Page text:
|About the Book|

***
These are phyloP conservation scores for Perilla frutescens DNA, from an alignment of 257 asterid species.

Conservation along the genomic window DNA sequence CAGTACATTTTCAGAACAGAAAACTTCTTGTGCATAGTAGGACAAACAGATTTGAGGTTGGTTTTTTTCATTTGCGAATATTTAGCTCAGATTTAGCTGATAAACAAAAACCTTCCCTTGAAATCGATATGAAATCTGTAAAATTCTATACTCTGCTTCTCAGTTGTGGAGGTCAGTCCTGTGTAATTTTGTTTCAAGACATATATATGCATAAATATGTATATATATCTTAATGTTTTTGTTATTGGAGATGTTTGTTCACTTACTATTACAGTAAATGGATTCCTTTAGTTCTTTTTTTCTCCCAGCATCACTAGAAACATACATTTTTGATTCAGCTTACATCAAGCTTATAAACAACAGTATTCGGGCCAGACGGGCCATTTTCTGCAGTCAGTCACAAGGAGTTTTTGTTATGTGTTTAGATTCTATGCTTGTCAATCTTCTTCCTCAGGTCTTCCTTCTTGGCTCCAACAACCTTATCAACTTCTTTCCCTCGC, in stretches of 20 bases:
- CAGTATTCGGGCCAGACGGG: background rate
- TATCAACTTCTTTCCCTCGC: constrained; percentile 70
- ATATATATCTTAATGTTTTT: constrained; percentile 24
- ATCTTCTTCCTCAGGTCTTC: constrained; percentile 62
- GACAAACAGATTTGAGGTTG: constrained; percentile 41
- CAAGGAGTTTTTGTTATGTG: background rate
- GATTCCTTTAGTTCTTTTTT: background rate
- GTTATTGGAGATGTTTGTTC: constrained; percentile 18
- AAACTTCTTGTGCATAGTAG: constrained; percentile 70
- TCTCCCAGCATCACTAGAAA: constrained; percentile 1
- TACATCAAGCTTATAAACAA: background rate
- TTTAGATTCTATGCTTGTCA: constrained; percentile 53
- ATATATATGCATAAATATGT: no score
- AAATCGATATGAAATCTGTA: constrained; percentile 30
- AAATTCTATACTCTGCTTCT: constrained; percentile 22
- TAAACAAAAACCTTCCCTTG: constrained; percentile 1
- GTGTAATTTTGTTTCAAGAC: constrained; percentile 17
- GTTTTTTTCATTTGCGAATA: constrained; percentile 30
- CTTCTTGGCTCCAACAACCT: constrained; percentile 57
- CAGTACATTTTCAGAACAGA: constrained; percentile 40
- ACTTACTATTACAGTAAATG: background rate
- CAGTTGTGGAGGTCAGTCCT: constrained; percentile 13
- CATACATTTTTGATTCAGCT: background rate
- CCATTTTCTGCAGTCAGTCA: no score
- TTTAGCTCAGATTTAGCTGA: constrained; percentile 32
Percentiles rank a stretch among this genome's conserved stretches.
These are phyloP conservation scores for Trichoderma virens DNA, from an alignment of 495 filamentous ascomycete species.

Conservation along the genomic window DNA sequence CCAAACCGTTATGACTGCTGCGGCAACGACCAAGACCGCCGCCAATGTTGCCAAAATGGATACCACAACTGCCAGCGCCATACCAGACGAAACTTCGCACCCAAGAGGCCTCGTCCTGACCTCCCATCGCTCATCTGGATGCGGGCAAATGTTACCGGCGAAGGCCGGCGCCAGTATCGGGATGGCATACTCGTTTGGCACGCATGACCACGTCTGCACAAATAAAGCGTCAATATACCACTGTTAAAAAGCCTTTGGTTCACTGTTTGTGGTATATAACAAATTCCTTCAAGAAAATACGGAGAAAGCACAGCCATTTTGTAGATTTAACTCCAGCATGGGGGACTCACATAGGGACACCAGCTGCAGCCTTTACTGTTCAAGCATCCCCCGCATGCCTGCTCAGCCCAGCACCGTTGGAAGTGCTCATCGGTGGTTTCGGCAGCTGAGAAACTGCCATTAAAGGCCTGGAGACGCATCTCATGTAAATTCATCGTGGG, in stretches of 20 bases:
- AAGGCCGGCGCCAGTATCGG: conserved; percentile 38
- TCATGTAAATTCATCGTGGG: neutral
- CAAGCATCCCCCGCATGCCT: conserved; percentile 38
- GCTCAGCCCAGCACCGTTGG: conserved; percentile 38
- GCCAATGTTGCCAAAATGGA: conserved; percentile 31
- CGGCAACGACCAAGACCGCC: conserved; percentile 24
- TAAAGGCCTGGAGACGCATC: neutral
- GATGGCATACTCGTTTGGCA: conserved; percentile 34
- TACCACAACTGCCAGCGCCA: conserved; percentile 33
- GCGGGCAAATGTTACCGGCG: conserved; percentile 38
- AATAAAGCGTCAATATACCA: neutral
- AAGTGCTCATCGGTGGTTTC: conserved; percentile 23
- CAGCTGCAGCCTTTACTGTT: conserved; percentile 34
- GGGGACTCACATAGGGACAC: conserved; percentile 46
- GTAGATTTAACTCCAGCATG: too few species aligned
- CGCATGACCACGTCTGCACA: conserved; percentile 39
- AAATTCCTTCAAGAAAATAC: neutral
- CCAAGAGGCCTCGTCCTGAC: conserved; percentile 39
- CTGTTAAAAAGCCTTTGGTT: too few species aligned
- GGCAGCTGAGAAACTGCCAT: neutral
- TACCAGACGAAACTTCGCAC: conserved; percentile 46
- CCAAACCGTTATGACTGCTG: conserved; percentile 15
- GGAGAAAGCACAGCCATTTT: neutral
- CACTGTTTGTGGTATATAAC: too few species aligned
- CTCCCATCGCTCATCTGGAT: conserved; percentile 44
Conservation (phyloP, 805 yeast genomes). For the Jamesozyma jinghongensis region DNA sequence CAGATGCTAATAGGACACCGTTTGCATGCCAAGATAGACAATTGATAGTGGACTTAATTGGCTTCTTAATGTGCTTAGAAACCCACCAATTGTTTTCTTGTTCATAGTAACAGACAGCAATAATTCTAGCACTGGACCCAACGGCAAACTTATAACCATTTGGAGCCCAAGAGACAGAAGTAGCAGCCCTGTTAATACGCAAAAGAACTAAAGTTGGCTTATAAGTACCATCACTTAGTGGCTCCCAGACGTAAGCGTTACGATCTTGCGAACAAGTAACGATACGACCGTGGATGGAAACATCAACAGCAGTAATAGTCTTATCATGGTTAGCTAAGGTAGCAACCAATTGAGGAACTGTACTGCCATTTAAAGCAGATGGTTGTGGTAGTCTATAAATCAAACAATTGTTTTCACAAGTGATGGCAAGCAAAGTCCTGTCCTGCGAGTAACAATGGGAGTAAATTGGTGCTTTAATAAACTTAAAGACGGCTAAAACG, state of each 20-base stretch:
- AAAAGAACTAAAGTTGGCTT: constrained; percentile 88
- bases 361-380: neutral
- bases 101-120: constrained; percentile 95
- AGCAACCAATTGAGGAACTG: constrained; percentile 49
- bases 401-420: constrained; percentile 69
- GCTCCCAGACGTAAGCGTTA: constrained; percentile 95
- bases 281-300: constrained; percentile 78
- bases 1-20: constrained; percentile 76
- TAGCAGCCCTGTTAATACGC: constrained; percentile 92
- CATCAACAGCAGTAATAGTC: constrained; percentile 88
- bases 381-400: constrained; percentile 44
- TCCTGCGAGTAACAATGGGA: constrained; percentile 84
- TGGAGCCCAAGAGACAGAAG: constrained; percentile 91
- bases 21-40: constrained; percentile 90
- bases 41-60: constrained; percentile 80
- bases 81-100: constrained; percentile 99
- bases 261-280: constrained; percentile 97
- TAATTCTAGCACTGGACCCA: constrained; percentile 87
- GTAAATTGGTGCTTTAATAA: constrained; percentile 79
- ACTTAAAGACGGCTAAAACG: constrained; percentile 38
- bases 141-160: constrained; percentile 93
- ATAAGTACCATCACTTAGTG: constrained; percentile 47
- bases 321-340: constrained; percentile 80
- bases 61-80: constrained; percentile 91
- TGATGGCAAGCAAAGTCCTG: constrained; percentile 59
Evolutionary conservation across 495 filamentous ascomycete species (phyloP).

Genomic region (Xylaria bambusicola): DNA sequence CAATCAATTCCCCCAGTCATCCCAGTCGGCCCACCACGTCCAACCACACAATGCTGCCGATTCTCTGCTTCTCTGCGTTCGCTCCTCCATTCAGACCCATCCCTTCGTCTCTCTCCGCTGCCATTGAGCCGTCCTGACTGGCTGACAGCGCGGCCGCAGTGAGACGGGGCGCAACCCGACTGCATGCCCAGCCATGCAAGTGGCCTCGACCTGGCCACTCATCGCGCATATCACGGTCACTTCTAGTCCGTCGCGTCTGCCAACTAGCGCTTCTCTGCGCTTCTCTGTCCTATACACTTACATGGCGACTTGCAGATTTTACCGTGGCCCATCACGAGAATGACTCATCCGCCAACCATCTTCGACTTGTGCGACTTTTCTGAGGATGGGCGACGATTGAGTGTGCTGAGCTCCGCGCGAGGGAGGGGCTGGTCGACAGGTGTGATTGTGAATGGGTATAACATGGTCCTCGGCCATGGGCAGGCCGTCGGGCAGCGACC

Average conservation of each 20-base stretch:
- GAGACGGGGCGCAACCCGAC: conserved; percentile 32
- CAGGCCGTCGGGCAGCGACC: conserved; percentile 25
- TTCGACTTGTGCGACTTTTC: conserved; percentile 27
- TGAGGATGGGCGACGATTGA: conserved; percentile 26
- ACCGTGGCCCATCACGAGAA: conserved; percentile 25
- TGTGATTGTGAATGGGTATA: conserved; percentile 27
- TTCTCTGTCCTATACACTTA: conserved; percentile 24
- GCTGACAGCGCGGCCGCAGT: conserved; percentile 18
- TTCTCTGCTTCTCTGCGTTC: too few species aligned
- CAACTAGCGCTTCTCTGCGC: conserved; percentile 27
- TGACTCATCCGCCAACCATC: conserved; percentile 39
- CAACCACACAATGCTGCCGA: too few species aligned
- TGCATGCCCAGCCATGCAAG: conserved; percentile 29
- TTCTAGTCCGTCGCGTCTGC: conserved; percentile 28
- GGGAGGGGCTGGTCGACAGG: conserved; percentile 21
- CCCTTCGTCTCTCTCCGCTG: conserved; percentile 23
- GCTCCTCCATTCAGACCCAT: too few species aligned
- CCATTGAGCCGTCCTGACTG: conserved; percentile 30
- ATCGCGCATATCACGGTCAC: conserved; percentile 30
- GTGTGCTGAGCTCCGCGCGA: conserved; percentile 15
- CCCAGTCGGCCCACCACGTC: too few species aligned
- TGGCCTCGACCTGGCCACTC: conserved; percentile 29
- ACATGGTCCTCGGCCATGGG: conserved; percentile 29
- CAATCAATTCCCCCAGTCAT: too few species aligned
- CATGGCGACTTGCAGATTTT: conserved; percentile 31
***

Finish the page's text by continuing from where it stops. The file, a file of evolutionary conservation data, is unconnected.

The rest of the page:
When Daphne Adler, a mother and mathematician, was pregnant a colleague scolded her for sprinkling Parmesan cheese on her pasta. After dutifully dumping her dinner in the trash, she decided to investigate to find out whether the admonishment andMoreWhen Daphne Adler, a mother and mathematician, was pregnant a colleague scolded her for sprinkling Parmesan cheese on her pasta. After dutifully dumping her dinner in the trash, she decided to investigate to find out whether the admonishment and similar warnings were based on fact.What she discovered surprised her—and will surprise you, too. After three years of research where she pored over thousands of studies, Adler has reframed the parameters of what should and shouldnt be allowable during pregnancy. Her refreshing and reassuring book finally provides us with a way to separate myth from reality.Fact or fallacy? Debunking the Bump sets the record straight with eye-opening revelations such as:• 44% of obstetricians never mention the most important avoidable cause of birth defects.• Less than half of all pregnant women are counseled about the most dangerous activity they could undertake while pregnant.• In the long list of forbidden foods, one category is 10,000 times more risky than others...but its danger is not emphasized.• Many pregnant women cut down their consumption of the single substance thats the most beneficial to their developing baby.Debunking the Bump is a pregnancy book for women with a thirst for facts. It covers not only all the hot pregnancy topics (is it safe to eat sushi and drink coffee?) but also a variety of additional subjects Adlers exhaustive research uncovered that arent even mentioned in most pregnancy books. Filled with practical, actionable recommendations and clear explanations of risks and trade-offs, this unique guide will help you make informed choices so you can enjoy a relaxed and happy pregnancy.Daphne Adler holds an undergraduate degree in theoretical mathematics from Harvard College and an MBA from Harvard Business School, and has spent her professional career working in management consulting. She grew up in Norwich, Vermont, and now lives in London with her husband and two young children.